France’s defense-procurement agency said it awarded contracts to five domestic computer-research startups to develop technology that will allow the country to have two universal quantum computer prototypes by 2032, with the goal of developing quantum systems usable for defense requirements.

The framework agreements with the five companies – Alice & Bob, C12, Pasqal, Quandela and Quobly – are worth up to €500 million (US$545 million), the Armed Forces Ministry said in an emailed statement on March 6.

President Emmanuel Macron announced a national quantum strategy three years ago to equip the country with the computing resources required to guarantee France’s sovereignty in the field. Quantum computing exploits the laws of quantum physics with the goal of solving complex problems faster than with classical computers, a target known as quantum advantage.

“Quantum technology is of major importance to the Armed Forces, with potential applications in cryptography or in communications,” the ministry said in the statement. “The revolution underway will allow us to perceive our environment with unprecedented precession, discover new materials, explore new ways of transmitting information, navigate there where the GPS network is inaccessible.”

The program to develop quantum-computer prototypes will be coordinated by the Defense Digital Agency, known by its French acronym AND, and part of the procurement agency.

Google, IBM and others have built the first wave of quantum computers, but challenges around stability and scalability means commercial applications still face hurdles. In quantum computing, information is stored in quantum bits, or qubits, which can exist in multiple states simultaneously, potentially enabling the technology to outperform a traditional system based on binary bits.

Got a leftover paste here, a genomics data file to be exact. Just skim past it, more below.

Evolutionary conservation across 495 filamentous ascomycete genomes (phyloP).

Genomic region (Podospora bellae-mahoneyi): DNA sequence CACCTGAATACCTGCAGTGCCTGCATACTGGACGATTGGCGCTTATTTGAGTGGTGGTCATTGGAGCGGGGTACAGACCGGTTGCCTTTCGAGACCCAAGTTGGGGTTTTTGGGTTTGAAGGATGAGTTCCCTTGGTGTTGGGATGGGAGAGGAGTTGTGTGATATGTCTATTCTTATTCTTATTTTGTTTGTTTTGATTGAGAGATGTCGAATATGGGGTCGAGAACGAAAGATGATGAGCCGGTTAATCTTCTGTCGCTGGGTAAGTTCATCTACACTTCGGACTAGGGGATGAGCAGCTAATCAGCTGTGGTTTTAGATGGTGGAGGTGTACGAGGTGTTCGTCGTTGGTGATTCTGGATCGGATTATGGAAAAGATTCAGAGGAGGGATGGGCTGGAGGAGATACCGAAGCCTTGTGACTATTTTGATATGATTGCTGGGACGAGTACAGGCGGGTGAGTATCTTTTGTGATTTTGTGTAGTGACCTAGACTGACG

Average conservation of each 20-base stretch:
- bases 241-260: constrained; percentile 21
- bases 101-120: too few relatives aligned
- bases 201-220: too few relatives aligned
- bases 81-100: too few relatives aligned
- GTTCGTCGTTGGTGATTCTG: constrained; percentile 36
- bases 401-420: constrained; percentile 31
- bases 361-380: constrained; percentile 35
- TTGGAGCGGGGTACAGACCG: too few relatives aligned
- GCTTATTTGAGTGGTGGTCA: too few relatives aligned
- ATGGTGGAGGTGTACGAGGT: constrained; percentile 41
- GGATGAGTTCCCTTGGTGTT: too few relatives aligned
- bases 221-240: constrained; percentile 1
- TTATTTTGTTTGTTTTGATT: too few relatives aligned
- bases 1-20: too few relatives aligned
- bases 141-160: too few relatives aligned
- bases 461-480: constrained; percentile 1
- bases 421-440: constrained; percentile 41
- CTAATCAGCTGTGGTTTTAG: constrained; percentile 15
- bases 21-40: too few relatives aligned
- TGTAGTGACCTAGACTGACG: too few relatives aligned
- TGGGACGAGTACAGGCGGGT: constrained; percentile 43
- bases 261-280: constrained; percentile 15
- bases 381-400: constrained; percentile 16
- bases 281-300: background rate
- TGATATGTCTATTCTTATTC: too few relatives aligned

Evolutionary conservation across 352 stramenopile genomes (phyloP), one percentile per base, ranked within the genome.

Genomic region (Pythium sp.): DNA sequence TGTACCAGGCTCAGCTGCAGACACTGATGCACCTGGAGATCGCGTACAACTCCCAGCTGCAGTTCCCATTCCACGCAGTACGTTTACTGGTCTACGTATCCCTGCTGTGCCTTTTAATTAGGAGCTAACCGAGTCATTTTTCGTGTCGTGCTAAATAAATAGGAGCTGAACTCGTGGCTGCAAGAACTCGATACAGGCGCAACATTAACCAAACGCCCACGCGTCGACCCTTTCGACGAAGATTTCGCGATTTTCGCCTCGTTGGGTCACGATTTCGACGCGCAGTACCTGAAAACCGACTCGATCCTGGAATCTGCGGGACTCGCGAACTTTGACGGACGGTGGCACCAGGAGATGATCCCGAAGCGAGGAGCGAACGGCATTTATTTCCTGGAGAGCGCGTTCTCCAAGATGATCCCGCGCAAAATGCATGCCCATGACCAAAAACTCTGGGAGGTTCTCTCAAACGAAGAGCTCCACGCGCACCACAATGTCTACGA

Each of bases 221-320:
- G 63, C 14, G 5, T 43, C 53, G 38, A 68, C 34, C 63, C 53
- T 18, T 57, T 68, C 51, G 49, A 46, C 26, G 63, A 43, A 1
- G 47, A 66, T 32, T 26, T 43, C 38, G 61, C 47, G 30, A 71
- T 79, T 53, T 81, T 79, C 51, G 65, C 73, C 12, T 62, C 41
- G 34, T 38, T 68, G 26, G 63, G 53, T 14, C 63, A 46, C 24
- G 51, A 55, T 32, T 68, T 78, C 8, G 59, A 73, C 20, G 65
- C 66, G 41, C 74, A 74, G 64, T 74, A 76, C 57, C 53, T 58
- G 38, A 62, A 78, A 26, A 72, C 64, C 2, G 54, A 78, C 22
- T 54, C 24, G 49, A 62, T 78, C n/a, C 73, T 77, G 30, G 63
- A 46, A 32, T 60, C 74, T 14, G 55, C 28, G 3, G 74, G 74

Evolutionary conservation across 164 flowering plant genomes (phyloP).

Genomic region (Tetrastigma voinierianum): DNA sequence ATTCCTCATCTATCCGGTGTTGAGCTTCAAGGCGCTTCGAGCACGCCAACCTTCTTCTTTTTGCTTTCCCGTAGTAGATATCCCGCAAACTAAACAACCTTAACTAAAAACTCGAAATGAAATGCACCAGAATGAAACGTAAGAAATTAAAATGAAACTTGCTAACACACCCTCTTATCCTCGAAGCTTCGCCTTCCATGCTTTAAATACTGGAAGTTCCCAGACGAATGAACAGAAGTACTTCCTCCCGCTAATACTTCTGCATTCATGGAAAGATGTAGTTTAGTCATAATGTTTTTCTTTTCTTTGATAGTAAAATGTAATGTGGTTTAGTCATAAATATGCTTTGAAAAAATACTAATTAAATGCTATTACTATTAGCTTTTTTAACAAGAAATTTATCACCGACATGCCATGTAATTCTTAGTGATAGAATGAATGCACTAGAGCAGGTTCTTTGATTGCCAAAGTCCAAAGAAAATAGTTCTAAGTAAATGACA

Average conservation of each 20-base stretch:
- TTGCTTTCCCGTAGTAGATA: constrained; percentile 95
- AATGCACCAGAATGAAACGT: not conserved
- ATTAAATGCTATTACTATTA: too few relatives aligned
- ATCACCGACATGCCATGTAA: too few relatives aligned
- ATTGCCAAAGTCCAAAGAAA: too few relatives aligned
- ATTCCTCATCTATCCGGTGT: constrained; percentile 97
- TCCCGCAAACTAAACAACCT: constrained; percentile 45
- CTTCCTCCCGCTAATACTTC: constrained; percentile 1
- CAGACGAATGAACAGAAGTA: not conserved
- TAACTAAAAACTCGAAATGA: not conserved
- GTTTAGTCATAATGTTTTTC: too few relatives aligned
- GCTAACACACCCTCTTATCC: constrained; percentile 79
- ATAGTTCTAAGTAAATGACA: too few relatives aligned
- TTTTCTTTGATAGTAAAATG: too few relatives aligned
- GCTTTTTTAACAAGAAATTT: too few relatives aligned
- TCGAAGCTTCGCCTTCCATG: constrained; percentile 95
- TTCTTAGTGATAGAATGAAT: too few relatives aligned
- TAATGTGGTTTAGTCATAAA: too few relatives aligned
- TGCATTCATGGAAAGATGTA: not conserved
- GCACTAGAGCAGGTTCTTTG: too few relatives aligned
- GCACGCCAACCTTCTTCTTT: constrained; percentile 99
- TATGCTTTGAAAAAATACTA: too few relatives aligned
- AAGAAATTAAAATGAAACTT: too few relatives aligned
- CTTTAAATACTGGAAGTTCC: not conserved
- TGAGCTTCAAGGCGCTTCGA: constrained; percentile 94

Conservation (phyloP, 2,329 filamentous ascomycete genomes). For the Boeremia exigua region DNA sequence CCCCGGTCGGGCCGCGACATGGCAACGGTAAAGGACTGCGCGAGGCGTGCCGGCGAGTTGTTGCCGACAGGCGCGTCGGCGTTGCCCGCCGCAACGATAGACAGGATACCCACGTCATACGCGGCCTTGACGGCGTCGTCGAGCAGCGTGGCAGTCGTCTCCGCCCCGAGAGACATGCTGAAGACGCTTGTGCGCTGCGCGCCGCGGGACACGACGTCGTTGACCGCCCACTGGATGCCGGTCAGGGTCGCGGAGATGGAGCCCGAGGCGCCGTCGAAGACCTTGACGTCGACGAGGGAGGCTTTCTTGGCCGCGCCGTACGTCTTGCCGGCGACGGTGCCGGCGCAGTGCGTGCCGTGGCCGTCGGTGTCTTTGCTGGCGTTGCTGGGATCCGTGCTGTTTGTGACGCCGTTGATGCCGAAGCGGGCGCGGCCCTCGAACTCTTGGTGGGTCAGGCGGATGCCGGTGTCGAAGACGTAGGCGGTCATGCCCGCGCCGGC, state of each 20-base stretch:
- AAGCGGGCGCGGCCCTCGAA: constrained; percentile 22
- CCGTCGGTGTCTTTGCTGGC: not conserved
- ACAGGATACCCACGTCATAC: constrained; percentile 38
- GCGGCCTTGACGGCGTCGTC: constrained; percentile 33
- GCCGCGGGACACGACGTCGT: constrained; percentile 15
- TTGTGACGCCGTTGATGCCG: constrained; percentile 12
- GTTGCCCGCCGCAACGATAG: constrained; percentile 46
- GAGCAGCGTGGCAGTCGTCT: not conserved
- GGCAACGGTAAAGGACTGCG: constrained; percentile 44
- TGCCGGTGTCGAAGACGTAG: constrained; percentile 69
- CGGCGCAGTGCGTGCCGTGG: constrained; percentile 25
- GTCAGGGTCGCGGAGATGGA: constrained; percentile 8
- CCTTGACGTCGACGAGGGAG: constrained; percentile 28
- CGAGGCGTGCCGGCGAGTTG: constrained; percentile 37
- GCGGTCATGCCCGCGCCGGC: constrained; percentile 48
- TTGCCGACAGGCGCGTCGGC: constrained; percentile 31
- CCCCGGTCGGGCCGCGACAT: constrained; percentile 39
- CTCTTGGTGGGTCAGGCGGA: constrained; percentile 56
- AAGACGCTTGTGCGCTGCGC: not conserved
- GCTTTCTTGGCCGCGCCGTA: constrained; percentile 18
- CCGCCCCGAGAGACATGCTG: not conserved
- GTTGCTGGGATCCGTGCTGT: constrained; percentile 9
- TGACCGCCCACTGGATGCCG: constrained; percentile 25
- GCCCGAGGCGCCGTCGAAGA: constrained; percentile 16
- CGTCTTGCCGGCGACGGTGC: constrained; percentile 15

France two years ago announced a hybrid quantum computing network to connect traditional systems and quantum computers, making them available to research institutions, startups and industry partners.

The five French startups “all have what it takes to meet this challenge, but it’s too early to say which of them will succeed in overcoming the various engineering, manufacturing and industrialization hurdles,” the ministry said. “That why this partnership takes the form of a three-stage competition: proof of concept, maturation and then industrialization.”

Four years in to the program, the three most successful projects will be retained to develop the best logic qubits capable of going to scale, according to the ministry. At the eight-year mark, the competition will be limited to two technologies, which will continue to be developed from prototype computers, with a goal of 128 logic qubits, to commercial systems, with a goal of 2,048 qubits, and usable by their first customers.

Paris-based Alice & Bob was founded in 2020 and has raised more than €30 million, working on a universal quantum computer with error correction. C12, founded in the same year and also based in the French capital, is using carbon nanotubes to build its quantum processor, after securing €10 million in seed funding in 2021.

Pasqal, founded in 2019, has raised more than €140 million to date and is developing a quantum computer using neutral atoms ordered in arrays. Quandela raised more than €50 million in November, and is using photonics as its technology of choice, which the company says is relatively easy to scale and operates largely at room temperature. Quobly is developing error-tolerant quantum-computing processors which it says can be built using existing semiconductor fabs, and the Grenoble-based company in July closed its first funding round of €19 million.

Rudy Ruitenberg is a Europe correspondent for Defense News. He started his career at Bloomberg News and has experience reporting on technology, commodity markets and politics.

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